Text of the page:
The interaction between primate blood and mouse islets induces accelerated clotting with islet destruction.
Badet L., Titus T., Metzen E., Handa A., McShane P., Chang LW., Giangrande P., Gray DW.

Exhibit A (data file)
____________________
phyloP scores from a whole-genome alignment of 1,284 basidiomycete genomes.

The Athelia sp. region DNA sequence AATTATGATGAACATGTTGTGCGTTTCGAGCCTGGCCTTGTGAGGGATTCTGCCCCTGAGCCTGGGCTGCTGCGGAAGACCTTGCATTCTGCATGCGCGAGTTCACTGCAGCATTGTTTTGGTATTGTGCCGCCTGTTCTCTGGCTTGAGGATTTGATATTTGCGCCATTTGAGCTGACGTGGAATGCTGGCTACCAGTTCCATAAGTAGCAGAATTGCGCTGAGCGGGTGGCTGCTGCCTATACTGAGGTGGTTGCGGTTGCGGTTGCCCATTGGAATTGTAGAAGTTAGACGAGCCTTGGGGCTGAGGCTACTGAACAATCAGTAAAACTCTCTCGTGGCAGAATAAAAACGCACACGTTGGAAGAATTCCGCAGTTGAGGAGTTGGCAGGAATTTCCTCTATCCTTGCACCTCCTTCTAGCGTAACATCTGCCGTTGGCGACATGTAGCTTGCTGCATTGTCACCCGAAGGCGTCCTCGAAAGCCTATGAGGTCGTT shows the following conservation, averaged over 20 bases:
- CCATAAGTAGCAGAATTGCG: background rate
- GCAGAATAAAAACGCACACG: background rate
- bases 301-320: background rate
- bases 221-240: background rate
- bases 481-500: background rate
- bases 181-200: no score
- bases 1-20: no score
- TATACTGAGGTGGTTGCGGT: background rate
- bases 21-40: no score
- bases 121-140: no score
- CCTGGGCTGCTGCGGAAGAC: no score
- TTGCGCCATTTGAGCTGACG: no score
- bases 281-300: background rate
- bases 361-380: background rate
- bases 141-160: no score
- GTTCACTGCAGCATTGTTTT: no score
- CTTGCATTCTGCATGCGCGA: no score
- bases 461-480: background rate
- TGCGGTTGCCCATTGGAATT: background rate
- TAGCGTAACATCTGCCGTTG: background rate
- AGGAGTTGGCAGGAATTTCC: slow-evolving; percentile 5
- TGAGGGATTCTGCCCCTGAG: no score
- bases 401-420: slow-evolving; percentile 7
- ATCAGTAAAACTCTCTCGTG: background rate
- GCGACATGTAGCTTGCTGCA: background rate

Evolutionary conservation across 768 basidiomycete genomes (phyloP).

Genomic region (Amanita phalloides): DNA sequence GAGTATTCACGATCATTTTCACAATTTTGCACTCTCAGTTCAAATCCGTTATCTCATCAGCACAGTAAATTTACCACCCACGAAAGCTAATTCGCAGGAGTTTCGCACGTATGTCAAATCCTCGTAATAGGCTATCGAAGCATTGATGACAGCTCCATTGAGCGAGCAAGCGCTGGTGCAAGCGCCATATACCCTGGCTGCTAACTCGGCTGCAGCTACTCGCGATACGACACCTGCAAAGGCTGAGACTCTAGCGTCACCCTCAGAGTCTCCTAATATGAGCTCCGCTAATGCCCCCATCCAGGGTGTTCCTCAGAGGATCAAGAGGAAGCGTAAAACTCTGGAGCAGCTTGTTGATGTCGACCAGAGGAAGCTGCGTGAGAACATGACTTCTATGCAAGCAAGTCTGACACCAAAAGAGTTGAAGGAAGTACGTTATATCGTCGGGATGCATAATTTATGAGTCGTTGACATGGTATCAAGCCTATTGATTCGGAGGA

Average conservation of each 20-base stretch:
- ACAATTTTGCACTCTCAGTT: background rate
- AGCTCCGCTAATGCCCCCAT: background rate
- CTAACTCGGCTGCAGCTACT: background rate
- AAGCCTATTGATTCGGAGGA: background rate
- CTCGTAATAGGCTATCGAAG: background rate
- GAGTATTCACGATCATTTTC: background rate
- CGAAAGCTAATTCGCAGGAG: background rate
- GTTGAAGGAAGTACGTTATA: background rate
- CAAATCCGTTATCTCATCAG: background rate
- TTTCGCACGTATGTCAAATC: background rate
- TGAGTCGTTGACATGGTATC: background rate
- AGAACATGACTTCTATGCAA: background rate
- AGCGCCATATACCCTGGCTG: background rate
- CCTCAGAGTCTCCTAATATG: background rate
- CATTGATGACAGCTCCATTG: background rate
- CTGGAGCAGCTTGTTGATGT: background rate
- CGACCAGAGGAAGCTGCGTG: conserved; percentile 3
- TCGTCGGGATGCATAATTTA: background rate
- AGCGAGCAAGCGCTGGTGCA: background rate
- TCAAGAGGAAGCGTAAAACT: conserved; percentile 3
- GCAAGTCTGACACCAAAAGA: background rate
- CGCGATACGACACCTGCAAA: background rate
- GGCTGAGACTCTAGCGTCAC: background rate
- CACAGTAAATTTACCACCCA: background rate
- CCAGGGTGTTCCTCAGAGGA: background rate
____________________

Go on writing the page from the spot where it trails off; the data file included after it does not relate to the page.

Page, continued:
BACKGROUND: Mouse islets transplanted under the renal subcapsular space of cynomolgus monkeys are subject to a form of hyperacute rejection, the mechanism of which is unclear. As islets are in contact with whole blood at the time of transplantation, the effect of platelets and the coagulation cascade on islet destruction was assessed. METHODS: Coagulation was assessed using thromboelastography on citrated/recalcified human blood samples with freshly isolated C57/Bl6 mouse islets. A dynamic islet perifusion system was used to assess the effect of islets on blood cells and coagulation factors. Cytotoxicity was evaluated using (51)Cr labelled islets incubated with human blood and islet destruction was also evaluated using a histological grading system. Continuous PO(2) measurements were made in a static incubation system to assess the role of hypoxia in islet destruction. RESULTS: Mouse islets incubated in human blood induced accelerated coagulation and rapid consumption of platelets within 15 min. Within 1 h of incubation, 52% of mouse islets exposed to xenogeneic human blood showed features of severe damage with necrosis when compared with islets incubated in syngeneic blood. Specific lysis of the xenogeneic islets was demonstrable (Mean percentage lysis: 48%, P < 0.05 vs. control) after 4 h incubation in human blood. Oxygen levels remained constant at a level adequate to maintain islet viability in separate experiments. CONCLUSION: Mouse islets induce rapid activation of the clotting cascade and platelet consumption in vitro when exposed to human blood, which correlated with histological evidence of significant destruction demonstrable within 1 h of exposure to human or non-human primate blood. This in vitro model has features which appear to correlate with the islet destruction seen in vivo and could be a useful model for the study of the mechanisms underlying the rapid destruction of xenogeneic islets in primate recipients.